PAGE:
The Dan Haren saga has taken another turn.
According to Ken Rosenthal, Haren is now planning on reporting to spring training with the Marlins, and does not plan on retiring.
Originally acquired in the Dee Gordon trade with the Los Angeles Dodgers, Haren seemed intent on retiring if he was not on a west coast team. He even stated to the Marlins near the New Year that his preference would still be to pitch on the west coast. The Marlins started looking for trade partners out west, accordingly, without finding any takers.
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Yesterday author Travis Honeycutt posted an article stating that the Marlins still had “hope” that Haren would change his mind and show up to camp. To me, it never seemed likely that Haren would walk away from his $10 million contract for the 2015 season.
While Haren is now open to joining the Marlins, he’d still like the Marlins to explore a trade to get him back to the west coast, according to Barry Jackson of the Miami Herald.
"But that doesn’t mean that Haren necessarily will pitch for the Marlins.Haren, 34, has again asked the Marlins to trade him to a West Coast team so that he can be closer to his family in Southern California.The Marlins have found no takers to this point, but they have renewed attempts to trade him and there’s still a possibility a deal could be worked out."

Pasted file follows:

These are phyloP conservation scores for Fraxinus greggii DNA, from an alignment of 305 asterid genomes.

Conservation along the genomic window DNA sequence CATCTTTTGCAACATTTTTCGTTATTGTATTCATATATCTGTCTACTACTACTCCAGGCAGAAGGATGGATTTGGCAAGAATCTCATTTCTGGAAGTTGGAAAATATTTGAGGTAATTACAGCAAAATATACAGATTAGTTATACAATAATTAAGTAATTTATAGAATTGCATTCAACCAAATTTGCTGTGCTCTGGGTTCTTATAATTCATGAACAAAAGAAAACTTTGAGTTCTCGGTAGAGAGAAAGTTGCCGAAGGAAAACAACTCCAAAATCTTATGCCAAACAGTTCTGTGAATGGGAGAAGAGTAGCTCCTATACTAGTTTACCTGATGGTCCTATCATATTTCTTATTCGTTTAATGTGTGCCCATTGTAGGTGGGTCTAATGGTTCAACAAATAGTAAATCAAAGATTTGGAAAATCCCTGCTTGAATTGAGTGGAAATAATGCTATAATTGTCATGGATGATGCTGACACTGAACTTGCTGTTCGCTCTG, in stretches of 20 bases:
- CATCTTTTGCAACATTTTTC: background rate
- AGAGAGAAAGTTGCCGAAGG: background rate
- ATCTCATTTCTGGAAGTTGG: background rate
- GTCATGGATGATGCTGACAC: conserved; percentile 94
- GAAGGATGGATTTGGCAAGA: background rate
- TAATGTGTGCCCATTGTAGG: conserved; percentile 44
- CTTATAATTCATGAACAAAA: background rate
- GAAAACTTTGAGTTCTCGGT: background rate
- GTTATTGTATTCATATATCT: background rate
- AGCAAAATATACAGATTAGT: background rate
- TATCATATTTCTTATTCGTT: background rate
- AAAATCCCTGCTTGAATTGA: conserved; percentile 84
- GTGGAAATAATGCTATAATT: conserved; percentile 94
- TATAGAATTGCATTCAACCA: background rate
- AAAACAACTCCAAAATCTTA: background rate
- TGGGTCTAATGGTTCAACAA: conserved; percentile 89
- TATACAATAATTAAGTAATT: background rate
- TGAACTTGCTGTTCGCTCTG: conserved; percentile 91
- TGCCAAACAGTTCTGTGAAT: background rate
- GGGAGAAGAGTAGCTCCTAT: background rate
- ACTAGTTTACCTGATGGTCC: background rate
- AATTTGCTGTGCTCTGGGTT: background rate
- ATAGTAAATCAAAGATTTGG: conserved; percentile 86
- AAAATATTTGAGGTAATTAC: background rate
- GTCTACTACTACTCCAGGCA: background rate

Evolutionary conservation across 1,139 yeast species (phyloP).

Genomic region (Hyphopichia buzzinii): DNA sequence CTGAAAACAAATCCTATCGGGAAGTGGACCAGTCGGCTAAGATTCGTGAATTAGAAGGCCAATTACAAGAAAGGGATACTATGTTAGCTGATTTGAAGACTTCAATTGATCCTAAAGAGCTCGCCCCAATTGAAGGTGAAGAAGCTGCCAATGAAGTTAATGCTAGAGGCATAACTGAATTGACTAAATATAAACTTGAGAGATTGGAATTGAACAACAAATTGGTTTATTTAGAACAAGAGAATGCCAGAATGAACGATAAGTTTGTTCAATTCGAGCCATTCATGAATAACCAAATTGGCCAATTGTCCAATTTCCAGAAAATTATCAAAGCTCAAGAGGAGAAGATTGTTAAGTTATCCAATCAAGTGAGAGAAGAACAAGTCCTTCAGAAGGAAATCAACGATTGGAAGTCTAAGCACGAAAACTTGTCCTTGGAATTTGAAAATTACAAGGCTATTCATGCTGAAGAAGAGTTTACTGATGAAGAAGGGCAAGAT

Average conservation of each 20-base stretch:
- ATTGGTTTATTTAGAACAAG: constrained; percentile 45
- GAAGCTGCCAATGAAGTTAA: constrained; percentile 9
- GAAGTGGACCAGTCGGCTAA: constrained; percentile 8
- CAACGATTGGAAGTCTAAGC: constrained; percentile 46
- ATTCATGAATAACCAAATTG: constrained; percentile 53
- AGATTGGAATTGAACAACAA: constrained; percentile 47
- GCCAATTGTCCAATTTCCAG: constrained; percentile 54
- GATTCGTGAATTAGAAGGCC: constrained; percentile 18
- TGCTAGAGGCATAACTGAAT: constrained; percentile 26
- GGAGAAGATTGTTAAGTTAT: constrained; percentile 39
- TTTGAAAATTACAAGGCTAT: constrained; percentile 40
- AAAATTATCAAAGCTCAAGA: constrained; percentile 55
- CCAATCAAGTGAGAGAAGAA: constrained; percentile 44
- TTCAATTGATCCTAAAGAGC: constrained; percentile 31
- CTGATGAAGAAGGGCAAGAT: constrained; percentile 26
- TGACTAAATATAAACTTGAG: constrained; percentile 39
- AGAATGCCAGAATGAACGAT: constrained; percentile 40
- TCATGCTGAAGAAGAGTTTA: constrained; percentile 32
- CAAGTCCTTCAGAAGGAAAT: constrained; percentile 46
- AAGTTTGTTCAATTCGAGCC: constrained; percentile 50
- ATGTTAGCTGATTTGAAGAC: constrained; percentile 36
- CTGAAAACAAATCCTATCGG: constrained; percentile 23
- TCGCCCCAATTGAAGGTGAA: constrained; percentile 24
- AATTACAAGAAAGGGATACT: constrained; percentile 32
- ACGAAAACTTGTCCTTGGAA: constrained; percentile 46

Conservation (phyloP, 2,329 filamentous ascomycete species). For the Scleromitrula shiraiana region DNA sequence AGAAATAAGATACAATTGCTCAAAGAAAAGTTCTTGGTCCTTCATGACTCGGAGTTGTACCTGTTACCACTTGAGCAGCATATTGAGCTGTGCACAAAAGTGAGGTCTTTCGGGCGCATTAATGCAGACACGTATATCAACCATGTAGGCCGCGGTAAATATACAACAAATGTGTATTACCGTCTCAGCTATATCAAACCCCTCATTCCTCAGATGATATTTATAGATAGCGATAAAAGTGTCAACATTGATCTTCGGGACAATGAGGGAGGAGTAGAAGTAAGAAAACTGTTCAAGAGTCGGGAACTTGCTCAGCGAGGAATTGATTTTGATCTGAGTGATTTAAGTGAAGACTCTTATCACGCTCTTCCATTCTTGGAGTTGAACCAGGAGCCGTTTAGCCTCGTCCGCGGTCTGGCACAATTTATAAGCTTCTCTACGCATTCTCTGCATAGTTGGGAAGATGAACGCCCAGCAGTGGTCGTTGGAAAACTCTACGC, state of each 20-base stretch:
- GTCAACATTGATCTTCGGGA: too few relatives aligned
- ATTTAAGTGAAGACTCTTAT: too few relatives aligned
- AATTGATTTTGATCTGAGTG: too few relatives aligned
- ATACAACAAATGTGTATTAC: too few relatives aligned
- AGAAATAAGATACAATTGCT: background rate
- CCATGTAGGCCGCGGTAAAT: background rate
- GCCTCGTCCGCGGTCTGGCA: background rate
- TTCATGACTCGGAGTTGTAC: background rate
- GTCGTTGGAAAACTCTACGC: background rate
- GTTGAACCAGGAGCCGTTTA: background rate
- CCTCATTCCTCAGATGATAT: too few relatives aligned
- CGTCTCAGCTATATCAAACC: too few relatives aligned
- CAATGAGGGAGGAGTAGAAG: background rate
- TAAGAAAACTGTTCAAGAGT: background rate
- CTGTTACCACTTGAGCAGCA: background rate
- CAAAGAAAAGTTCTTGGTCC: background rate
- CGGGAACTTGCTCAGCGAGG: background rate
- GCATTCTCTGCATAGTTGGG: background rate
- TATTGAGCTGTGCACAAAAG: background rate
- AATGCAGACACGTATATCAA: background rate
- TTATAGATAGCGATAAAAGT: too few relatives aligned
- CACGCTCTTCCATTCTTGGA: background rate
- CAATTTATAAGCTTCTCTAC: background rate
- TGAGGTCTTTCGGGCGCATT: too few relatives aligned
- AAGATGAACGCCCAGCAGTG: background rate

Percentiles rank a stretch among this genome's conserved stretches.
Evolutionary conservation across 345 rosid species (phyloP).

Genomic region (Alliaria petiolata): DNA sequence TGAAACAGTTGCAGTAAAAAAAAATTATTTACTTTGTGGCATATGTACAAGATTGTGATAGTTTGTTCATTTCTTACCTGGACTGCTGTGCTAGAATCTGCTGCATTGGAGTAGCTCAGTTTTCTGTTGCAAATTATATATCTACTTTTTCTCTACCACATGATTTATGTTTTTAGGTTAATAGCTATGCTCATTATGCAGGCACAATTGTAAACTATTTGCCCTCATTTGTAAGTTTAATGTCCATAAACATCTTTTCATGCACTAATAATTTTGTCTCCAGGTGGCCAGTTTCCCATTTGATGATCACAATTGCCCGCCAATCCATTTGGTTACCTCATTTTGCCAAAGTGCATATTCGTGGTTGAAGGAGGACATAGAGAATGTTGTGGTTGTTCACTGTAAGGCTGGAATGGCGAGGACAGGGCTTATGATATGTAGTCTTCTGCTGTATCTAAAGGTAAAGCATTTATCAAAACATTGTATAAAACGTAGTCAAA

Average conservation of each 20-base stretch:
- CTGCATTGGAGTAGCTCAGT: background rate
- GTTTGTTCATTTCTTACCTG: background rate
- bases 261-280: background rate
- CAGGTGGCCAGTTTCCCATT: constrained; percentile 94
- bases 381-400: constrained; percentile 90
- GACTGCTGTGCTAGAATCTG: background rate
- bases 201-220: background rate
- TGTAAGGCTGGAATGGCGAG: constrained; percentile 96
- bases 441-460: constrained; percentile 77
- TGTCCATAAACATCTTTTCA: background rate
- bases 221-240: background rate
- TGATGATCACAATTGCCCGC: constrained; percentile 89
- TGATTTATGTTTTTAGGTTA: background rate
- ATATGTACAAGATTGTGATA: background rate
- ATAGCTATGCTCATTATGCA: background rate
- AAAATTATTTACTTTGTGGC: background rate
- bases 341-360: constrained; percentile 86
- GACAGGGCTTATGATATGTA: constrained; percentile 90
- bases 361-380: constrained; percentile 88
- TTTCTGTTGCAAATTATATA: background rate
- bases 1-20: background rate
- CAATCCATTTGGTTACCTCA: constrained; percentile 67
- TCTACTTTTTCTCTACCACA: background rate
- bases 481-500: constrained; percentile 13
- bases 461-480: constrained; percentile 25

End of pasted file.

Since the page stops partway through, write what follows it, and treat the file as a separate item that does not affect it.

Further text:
In 2014, Haren posted a 4.02 ERA, a 4.09 FIP, 7.02 K/9, and a 1.74 BB/9 in 186 innings for the Dodgers. His average fastball clocked in at just 87.7 miles per hour last year. He would slot into the 5th spot in the Marlins rotation at this point.
Steamers projects Dan Haren to post a 3.93 ERA and a 3.91 FIP in 163 innings next season. In my opinion, he’d be a better fifth option than either Brad Hand or David Phelps. He also has the veteran experience that the Marlins so desire on all their teams.
If the projected rotation sticks to how it is now, it would be Mat Latos, Henderson Alvarez, Jared Cosart, Tom Koehler, and Dan Haren slotting 1-5 to begin the season. Jose Fernandez is expected back around the All-Star break and the Marlins could still make a run at starter James Shields if his market and price shrink a bit.
In that scenario that the Marlins did sign Shields (very unlikely), Koehler would likely be the odd man out, with the Marlins possibly shopping him for a fourth outfielder, such as Will Venable. The Marlins would have a much stronger team in this scenario, but with Shields likely to command north of $100 million over 5 seasons, well out of the Marlins budget, a signing is highly unlikely.
Dan Haren agreeing to report to the Marlins is actually great news for a team that has dealt 4 starters that made at least one start for the team last season. Nathan Eovaldi, Andrew Heaney, Brian Flynn, and Anthony DeSclafani were all dealt to “help” improve the club this off-season. It will also save the Marlins from over exposing Hand or Phelps.